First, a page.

Aggies that struggle with standard textbooks will get the resources they need to succeed.
Texas A&M will join several universities to develop a shared system of their individual catalogues of accessible textbooks so that the colleges can give disabled students a wider variety of high-quality readings. The shared grant was awarded to A&M in March by the Andrew W. Mellon Foundation and established a project for a federated accessible textbook repository. The grant will fund the project for two years and includes several groups that will be working on research, the projects website infrastructure and best practices of producing quality textbooks. The process is still in its beginning stages of development as the universities begin to share their current collection of accessible textbooks.
Assistive technology coordinator in Disability Services Justin Romack is spearheading the project at A&M and said that the amount of students that need accessible textbooks has shown that there is a problem with providing students with an equitable education.
“Every semester, we get about 350 to 500 requests from students with disabilities for textbooks that aren’t accessible,” Romack said. “If the student has dyslexia or a visual disability and reading a standard print textbook is difficult, it’s challenging; it poses an access issue.”
According to Romack, the process of translating a print textbook into a text-to-speech format is time-consuming, and there is a chance that others have done the work before.
“We have a process where we take print text and find a digital version of that text or create our own digital version of that text that students can then use reading software to have that textbook read out loud,” Romack said. “If you think about it in a micro level, that’s a lot of work here, but then expand that to institutions across the entire country and the world; we’re all doing a lot of work to make sure textbooks are accessible to students. The problem is we’re all probably doing the same work because there is no system that tracks what has been made accessible.”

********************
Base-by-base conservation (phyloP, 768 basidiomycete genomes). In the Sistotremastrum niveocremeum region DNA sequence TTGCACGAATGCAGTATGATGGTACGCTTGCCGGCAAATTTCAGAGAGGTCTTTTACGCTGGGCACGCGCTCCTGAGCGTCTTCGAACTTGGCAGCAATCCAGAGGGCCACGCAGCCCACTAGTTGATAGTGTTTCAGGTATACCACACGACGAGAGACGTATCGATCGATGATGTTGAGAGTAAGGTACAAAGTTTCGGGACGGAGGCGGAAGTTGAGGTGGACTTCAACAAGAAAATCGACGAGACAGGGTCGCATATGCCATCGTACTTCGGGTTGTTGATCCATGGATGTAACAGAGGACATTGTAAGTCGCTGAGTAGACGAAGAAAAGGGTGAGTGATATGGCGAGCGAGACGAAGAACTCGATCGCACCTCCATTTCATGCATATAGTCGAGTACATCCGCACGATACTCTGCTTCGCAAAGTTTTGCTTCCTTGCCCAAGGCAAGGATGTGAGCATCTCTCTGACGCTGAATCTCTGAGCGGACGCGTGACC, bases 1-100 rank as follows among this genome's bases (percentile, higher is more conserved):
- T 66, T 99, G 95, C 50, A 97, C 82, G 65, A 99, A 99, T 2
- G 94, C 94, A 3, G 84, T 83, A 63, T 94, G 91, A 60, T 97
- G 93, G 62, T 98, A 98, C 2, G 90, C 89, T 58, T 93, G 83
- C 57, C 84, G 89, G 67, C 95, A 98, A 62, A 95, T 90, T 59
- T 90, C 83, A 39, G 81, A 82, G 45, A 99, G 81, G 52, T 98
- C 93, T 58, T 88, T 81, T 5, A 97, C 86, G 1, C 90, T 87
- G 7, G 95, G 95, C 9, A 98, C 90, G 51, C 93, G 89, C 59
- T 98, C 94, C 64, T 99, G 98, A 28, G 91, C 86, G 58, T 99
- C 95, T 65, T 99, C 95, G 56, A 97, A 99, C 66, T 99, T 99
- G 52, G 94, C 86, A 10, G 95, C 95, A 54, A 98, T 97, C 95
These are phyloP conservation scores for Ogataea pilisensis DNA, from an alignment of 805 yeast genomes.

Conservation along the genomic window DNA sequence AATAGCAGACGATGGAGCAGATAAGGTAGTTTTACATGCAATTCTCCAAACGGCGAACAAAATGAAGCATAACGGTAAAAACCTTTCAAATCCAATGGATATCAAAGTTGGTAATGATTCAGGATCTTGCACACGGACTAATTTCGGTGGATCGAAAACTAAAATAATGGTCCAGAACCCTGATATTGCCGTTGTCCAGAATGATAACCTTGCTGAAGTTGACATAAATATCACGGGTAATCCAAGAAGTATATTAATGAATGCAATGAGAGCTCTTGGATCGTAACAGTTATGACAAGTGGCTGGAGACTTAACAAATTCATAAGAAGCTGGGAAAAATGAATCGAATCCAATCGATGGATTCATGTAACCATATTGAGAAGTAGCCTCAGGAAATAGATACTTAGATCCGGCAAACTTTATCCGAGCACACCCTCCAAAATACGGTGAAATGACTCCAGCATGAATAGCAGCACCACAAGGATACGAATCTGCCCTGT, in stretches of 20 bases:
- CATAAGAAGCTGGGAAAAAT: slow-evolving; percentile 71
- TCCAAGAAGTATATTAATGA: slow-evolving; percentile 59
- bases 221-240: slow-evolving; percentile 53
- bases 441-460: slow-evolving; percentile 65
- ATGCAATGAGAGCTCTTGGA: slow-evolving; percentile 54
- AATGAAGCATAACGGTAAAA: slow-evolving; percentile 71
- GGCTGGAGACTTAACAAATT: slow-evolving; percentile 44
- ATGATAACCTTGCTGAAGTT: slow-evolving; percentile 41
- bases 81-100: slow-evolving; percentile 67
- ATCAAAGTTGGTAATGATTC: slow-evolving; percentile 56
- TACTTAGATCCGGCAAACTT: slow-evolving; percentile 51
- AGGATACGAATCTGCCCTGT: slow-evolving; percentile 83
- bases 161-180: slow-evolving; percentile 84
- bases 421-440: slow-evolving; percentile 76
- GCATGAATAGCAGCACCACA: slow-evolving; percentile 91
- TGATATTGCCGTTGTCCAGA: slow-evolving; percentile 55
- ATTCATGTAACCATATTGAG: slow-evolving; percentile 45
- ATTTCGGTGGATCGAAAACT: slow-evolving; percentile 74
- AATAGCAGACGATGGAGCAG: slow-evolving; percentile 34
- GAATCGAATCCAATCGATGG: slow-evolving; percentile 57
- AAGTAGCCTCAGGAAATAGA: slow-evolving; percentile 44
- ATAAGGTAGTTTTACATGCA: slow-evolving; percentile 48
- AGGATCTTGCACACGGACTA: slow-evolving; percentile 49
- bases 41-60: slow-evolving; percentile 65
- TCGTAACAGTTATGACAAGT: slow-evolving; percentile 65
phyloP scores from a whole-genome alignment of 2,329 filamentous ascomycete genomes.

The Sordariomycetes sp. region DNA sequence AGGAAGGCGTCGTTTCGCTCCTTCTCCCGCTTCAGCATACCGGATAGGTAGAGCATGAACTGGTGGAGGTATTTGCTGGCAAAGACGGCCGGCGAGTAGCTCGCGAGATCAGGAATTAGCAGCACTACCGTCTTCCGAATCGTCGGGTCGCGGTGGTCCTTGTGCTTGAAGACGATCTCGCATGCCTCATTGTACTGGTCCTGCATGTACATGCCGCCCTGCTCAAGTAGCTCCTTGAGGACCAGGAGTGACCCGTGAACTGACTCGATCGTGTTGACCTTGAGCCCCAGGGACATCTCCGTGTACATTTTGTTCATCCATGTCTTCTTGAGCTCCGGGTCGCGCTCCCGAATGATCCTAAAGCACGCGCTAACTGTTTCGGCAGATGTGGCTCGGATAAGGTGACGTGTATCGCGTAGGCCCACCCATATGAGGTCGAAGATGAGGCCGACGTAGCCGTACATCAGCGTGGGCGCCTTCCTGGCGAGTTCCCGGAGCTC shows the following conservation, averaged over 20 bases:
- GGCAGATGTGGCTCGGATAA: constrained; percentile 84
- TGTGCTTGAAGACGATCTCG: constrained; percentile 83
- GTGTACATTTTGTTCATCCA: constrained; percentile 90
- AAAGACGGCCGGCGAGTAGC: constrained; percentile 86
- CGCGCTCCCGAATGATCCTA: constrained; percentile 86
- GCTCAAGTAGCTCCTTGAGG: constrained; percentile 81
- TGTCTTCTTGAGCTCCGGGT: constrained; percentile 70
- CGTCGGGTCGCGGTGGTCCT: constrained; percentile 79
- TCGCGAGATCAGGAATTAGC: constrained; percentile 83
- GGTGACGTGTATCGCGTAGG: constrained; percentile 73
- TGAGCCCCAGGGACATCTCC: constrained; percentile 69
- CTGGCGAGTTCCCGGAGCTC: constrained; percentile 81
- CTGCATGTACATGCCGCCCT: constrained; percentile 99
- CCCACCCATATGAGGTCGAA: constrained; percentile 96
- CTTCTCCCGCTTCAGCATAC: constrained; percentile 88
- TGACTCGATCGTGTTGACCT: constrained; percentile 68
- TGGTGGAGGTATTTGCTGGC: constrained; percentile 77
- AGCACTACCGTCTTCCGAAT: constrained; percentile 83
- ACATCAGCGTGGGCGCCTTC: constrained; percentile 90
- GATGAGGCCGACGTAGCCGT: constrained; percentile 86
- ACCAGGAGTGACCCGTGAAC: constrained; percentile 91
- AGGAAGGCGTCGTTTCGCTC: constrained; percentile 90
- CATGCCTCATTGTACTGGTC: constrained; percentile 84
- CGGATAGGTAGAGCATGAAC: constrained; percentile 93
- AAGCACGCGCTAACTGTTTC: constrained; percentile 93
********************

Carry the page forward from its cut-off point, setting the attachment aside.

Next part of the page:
Psychology junior Tiffany Reck serves as the team lead under Romack and said that this grant is a step toward streamlining the process and getting students the textbooks they need.
“I think [the grant] will be a great way to get recognition out there for the need for this kind of technology as well as expanding our network to be able to get accessible copies,” Reck said. “It’s pretty expensive and time-consuming to take that book from print; to buy it from the book then to cut and scan it and take it through all those processes. So with this database, we’ll have much more accessibility for textbooks for students. It’ll be less of a time constraint on students getting their textbooks. If we’ve got that database and all those books in one central place, you get books to students quicker.”
According to Romack, sharing resources across universities will diversify their library of books and allow them to focus on creating more high-quality textbooks for students with disabilities.
“We’re doing a lot of work, and it’s likely that we’re duplicating work across the country, and it just doesn’t have to be that complicated,” Romack said.